It is common knowledge that esports is a burgeoning industry, but if it was simply based on those participating at the highest levels alone, then its appeal would be greatly diminished. The real driving factor behind esports’ success has been the ability for players and viewers to tune in to watch these events online. Twitch TV has been one of the key services for precisely that.
Each month, Twitch TV publishes a list of the top content watched. Those figures are revealing, of course, especially with regard to game influence. Before we analyze the viewership figures for January, let’s go back 12 more months for comparison’s sake.
Top Twitch Content – January 2018
- League of Legends – 79.31 million
- CS:GO – 65.73 million
- PUBG – 43.96 million
- Fortnite – 39 million
- IRL (Just Chatting) – 36.76 million
- Hearthstone – 33.15 million
- Overwatch – 28.09 million
- Dota 2 – 25.57 million
- Sea of Thieves – 13.91 million
- Monster Hunter World – 11.05 million
Fast-forward 12 months and the list for January 2019 looks somewhat different.
Top Twitch Content – January 2019
- Fortnite – 94.12 million
- League of Legends – 86.07 million
- Just Chatting – 65.95 million
- Dota 2 – 40.65 million
- CS:GO – 25.95 million
- PUBG – 23.7 million
- Hearthstone – 22.5 million
- Overwatch – 17.25 million
- FIFA 19 – 16.49 million
- Sea of Thieves – 15.27 million
Analysis of the data
What is clear in 2019 is Fortnite’s boom in the previous year. The game garnered almost 55 million more views last month than in January 2018.
Interestingly though, the other big game in this market, Player Unknown Battlegrounds, suffered a dramatic reverse. Its fortunes slipped from almost 44 million views in 2018 down to just 23.7 million.
Then, League of Legends‘ popularity on Twitch remains undimmed. While the game dropped one spot from top to second in the chart in January, the number of views it received increased by almost 10 percent.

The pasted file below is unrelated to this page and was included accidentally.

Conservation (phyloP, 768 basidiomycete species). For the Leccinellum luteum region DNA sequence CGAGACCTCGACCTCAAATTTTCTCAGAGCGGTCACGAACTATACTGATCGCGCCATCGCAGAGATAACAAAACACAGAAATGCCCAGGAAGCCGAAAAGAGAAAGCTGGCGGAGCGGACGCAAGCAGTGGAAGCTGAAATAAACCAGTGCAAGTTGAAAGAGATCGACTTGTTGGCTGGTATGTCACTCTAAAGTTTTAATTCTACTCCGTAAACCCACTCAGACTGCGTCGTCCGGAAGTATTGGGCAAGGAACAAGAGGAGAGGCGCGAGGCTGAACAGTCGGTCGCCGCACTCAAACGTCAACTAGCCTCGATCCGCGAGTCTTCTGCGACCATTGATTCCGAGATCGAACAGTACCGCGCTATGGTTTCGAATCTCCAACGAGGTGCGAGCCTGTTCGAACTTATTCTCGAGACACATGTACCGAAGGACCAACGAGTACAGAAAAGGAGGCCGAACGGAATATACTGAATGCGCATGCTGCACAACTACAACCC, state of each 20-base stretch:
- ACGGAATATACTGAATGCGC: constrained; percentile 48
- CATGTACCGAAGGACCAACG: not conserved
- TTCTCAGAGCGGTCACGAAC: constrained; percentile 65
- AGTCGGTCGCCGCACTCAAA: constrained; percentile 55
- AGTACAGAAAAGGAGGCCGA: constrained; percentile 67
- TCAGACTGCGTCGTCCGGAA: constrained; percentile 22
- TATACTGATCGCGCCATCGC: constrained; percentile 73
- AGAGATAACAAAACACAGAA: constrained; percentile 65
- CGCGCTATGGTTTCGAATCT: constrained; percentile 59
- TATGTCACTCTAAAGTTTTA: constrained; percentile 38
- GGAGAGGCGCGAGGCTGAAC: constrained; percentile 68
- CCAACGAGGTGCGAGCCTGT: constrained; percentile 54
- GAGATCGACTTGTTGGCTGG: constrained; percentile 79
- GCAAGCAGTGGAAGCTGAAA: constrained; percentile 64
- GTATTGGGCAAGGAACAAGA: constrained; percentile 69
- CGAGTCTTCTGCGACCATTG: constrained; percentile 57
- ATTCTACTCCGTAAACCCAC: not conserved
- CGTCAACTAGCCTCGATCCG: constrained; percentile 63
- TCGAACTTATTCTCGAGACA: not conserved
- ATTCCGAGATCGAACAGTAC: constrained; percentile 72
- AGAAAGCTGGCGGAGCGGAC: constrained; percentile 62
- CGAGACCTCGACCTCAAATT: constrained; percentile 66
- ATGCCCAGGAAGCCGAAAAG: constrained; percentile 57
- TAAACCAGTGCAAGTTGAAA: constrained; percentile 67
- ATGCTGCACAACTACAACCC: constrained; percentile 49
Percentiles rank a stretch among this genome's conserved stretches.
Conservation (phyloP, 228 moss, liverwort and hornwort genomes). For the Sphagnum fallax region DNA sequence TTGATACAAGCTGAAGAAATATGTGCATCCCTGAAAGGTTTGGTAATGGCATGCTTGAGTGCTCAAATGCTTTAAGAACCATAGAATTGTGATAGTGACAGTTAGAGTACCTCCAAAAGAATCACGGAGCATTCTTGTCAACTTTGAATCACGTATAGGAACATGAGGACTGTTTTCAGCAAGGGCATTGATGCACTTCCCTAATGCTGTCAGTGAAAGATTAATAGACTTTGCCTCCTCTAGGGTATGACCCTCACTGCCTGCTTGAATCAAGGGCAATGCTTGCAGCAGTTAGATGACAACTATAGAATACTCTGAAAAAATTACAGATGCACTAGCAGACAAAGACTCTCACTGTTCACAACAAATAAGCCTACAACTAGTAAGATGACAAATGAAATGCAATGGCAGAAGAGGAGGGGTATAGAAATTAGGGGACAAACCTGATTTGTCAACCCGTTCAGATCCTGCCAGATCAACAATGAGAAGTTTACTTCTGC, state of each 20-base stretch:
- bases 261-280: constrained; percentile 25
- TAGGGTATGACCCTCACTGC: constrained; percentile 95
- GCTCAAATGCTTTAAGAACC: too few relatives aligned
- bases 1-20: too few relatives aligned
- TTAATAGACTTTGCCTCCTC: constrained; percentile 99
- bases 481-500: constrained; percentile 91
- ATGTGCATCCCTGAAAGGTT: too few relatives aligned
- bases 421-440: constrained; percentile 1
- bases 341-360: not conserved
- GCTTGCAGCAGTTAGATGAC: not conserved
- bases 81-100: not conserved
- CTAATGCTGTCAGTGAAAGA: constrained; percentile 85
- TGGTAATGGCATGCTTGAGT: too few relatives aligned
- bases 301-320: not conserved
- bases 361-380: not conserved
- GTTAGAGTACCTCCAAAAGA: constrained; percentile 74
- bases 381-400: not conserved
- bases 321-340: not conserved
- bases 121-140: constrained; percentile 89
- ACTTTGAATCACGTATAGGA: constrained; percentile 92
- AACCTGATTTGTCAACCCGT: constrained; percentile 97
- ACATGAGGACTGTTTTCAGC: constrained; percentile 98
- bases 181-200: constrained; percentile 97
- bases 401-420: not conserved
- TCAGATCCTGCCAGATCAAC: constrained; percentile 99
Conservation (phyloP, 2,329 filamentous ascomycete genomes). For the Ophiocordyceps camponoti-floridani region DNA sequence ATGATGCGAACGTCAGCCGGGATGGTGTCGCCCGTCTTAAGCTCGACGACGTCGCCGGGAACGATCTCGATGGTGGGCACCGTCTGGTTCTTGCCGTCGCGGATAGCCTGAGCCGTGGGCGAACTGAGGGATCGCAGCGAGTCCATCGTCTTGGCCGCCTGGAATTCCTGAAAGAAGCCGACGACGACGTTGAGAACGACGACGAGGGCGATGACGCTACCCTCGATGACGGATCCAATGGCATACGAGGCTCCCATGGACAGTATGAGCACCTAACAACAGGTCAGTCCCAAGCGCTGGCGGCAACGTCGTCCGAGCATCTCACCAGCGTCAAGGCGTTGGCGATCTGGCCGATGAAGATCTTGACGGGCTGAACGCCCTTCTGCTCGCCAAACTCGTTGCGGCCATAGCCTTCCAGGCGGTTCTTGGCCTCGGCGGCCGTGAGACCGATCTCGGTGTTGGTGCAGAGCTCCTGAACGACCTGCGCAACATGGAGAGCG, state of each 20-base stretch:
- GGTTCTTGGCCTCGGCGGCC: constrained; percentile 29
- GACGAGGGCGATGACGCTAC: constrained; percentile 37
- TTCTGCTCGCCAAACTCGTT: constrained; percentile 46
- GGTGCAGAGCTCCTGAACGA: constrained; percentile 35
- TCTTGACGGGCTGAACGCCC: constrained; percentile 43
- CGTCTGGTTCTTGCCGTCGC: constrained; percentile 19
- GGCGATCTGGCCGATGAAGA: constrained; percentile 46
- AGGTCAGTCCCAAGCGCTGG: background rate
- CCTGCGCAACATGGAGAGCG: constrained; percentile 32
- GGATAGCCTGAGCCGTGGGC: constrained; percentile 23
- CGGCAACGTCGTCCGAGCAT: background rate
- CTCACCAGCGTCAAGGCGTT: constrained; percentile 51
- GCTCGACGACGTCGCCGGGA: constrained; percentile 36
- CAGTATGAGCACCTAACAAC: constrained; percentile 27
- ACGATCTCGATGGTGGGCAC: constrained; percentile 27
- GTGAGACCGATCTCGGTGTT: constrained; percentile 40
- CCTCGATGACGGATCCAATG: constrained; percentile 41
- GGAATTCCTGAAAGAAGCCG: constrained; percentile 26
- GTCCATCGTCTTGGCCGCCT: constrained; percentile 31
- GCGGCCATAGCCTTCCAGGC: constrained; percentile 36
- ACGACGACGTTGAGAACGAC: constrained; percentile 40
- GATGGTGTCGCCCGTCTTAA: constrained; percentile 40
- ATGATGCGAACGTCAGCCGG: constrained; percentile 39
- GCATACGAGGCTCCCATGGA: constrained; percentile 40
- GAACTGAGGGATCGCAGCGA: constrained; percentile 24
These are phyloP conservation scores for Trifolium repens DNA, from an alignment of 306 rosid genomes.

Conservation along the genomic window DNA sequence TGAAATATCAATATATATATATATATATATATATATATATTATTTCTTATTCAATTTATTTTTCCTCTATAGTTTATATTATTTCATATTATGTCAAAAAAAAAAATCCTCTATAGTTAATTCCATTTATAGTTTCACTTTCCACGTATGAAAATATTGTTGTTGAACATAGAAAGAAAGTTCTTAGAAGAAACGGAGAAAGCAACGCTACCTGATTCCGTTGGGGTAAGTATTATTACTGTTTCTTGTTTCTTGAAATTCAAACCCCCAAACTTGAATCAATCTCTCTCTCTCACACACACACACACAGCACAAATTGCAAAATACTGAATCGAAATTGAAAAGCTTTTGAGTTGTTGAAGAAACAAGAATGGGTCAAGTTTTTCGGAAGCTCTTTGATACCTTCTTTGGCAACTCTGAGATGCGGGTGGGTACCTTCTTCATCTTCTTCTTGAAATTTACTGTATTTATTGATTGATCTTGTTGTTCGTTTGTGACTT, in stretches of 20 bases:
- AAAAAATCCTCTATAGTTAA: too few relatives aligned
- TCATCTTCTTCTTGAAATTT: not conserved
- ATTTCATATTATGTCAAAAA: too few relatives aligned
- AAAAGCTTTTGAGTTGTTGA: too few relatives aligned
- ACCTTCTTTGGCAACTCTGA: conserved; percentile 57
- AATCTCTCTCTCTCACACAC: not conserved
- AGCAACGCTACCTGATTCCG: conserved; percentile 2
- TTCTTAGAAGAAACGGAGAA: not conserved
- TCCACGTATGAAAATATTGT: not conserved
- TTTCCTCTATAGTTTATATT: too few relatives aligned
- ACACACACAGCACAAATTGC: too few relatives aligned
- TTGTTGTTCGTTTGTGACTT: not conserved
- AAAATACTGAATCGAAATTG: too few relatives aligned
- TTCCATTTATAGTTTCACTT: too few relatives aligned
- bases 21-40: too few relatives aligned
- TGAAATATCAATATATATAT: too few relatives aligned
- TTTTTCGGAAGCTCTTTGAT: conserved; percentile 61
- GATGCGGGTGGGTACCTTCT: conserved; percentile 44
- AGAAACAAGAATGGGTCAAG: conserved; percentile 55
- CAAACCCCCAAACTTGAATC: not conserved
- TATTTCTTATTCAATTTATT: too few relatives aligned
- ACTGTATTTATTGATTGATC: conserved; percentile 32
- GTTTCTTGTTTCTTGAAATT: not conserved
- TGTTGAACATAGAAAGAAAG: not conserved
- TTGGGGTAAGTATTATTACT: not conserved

However, the figures make stark reading for CS:GO fans. Their title saw a huge drop off in popularity over the course of the year. In January 2018, CS:GO lay second in the table with 65.73 million views. That dropped sharply to 25.95 million.
These charts tend to mirror trends in esports. Yet they also highlight that the richest esports are not necessarily the ones fans want to watch. In terms of revenue, Dota 2 is by far the richest esports game available today, thanks largely to the huge prize pools generated for The International. Admittedly, January is a relatively quiet month for top Dota 2 action, but even so, the game still attracted fewer than half the viewers of either Fortnite or League of Legends.
What could the figures for January 2020 look like?
My main prediction is we’ll see more interest in FIFA streams, especially with a number of top FIFA-based esports tournaments planned for the year, including the eagerly awaited ePremier League. I feel the gameplay of FIFA and the fact it is based on the most popular sport in the world makes it likely to climb this list in 11 months.
I would also expect CS:GO to bounce back in 2020. The scene is looking particularly exciting at the moment with Astralis’ dominance starting to be tested by a number of emerging teams. That drama could attract more eyes from around the world.
However, I don’t think we’ll see a change at the top of the charts. Both League of Legends and Fortnite will likely dominate the streams in 2019 once again.